Book XXIII. The Elephant, Nāga Vagga

XXIII. 8. Māra tempts the Buddha Derived from Saṁyutta, iv. 2. 10: i. 116 f. Cf. E. Windisch, Māra und Buddha, pp. 107-109. Text: N iv. 31-36.
Māravatthu (331-333)

331-333. When need arises...

This doctrinal instruction was given by the Teacher while he was dwelling in a forest-hut in the Himālaya country with reference to Māra.

Tradition has it that at this time kings who exercised rule oppressed the subjects over whom they ruled. As the Exalted One saw men punished and persecuted under the rule of these wicked kings, he was moved to compassion. {4.32} And he considered thus within himself, “Is it not possible to exercise sovereignty without killing or causing to kill, without conquering or causing to conquer, without sorrow or causing sorrow, with justice and righteousness?” Now Māra the Evil One perceived within himself the thought that was passing through the mind of the Exalted One, and thought thus, “The monk Gotama is considering within himself, ‘Is it not possible to exercise sovereignty?’ It must be that he now desires to exercise sovereignty. [30.214] And this thing which is called sovereignty is an occasion of heedlessness. If he does exercise sovereignty, I may be able to catch him off his guard. I will therefore go and arouse his ambition.”

Accordingly Māra the Evil One approached the Teacher and said, “Reverend Sir, let the Exalted One exercise sovereignty; let the Happy One exercise sovereignty, without killing or causing to kill, without conquering or causing to conquer, without sorrow or causing sorrow, with justice and righteousness.” Said the Teacher to Māra, “Evil One, what do you see in me that makes you speak thus to me?” Said Māra to the Teacher, “Reverend Sir, the Exalted One has developed to the full the Four Bases of Magic Power. For should the Exalted One resolve, ‘Let the Himālaya, king of mountains, be turned to gold,’ gold would that mountain be. I too will do with this wealth all those things which can be done with wealth. Thus you shall rule justly and righteously.” Then said the Teacher,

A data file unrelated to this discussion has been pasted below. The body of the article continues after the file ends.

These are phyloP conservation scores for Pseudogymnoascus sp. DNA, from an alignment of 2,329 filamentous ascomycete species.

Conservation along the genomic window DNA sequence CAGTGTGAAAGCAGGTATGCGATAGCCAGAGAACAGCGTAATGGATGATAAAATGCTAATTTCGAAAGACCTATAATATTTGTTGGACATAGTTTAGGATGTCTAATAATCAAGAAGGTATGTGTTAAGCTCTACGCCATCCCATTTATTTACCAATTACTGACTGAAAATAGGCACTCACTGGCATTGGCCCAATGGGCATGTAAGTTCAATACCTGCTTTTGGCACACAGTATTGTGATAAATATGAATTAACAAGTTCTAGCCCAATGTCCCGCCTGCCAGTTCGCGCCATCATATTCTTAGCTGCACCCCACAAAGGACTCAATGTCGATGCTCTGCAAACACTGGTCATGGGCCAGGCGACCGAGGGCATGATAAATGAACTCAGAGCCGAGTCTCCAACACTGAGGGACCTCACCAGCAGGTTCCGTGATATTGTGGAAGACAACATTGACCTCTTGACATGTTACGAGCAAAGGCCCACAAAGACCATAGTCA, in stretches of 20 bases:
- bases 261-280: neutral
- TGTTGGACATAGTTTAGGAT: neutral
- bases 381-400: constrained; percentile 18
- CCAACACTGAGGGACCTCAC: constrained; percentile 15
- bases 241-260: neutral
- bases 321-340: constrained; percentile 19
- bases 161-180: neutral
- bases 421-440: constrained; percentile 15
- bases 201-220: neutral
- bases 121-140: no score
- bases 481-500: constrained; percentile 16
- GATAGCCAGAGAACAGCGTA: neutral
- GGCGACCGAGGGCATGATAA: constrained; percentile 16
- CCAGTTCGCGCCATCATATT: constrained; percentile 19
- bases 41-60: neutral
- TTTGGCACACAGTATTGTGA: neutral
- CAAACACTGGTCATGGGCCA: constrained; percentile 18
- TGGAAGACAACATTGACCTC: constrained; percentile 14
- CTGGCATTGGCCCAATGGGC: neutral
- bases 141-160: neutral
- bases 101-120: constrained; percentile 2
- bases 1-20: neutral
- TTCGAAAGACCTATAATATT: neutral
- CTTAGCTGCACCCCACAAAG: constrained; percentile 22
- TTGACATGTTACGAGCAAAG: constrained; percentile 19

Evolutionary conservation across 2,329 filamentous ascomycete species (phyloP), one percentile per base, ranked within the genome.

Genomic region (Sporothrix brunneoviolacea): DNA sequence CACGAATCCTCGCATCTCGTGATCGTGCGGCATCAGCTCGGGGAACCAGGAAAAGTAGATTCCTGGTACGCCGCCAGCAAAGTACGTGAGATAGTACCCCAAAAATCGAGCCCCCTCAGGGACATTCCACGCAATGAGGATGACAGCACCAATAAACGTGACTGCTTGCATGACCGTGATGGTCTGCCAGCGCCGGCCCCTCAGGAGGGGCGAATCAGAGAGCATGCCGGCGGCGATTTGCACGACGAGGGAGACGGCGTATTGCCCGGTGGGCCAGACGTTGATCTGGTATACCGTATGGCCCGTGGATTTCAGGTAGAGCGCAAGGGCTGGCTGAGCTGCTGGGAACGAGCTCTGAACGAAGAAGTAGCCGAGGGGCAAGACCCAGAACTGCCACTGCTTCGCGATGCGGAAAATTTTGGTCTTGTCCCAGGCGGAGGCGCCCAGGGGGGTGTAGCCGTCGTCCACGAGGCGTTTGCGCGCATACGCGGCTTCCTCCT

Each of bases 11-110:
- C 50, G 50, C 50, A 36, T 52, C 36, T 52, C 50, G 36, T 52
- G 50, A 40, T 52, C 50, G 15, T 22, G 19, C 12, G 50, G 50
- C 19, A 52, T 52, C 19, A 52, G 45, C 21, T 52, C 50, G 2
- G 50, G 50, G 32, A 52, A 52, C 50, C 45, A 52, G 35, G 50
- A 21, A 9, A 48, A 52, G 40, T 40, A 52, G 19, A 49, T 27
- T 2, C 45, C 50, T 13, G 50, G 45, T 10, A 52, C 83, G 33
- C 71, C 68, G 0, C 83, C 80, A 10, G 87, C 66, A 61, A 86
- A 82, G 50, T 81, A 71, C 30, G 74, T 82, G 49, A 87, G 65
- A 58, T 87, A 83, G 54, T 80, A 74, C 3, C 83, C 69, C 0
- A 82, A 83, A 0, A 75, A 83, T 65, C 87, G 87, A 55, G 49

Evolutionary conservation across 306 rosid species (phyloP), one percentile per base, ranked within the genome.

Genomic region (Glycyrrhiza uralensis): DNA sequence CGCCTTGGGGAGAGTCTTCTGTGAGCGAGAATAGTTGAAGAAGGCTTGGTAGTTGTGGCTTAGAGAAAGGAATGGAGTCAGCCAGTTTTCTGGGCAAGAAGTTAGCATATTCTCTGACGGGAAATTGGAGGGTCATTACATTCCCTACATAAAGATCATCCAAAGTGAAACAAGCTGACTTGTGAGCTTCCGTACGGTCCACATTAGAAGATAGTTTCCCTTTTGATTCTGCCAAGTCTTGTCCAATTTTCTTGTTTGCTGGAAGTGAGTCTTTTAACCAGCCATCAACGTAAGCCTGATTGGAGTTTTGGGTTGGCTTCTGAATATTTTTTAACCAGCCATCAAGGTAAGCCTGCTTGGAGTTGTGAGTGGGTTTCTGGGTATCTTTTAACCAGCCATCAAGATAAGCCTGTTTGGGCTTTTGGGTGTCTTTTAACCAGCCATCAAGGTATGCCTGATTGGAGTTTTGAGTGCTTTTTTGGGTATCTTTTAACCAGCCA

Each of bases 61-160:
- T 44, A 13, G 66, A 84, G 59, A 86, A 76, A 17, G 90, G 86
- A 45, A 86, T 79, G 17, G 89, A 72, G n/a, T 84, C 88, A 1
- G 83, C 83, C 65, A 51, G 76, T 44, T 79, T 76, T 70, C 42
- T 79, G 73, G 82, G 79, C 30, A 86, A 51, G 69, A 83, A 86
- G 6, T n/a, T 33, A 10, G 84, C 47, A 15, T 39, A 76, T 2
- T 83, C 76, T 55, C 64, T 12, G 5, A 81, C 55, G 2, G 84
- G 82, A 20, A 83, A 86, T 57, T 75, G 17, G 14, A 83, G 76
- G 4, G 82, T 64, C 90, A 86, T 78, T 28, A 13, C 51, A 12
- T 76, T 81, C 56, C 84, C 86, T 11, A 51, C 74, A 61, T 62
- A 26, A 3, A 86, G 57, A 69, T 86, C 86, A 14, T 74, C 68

The whole of a mountain of gold, even of fine gold,
Were not enough for one. Knowing this, a man should walk justly. {4.33}

How can a man who has seen whence arises suffering devote himself to the pleasures of sense?
Let the man who has come to know that substratum of being which is called “attachment” in the world, train himself to subdue this alone.

With these Stanzas did the Teacher arouse and alarm Māra the Evil One. Then he said to him, “I will admonish you yet again. Evil One, I have nothing in common with you. Thus do I admonish you.” So saying, he pronounced the following Stanzas,

331. When need arises, pleasant are companions;
Pleasant is enjoyment, when one shares it with another;
Works of merit give pleasure at the hour of death;
Pleasant is it to leave behind all suffering.

332. Pleasant is motherhood in this world, and pleasant is fatherhood;
Pleasant is the estate of a monk in this world, and pleasant is the estate of a Brahman.

333. Pleasant is a life of righteousness unto old age, pleasant is faith firmly established,
Pleasant is the attainment of wisdom, pleasant is the avoiding of evil.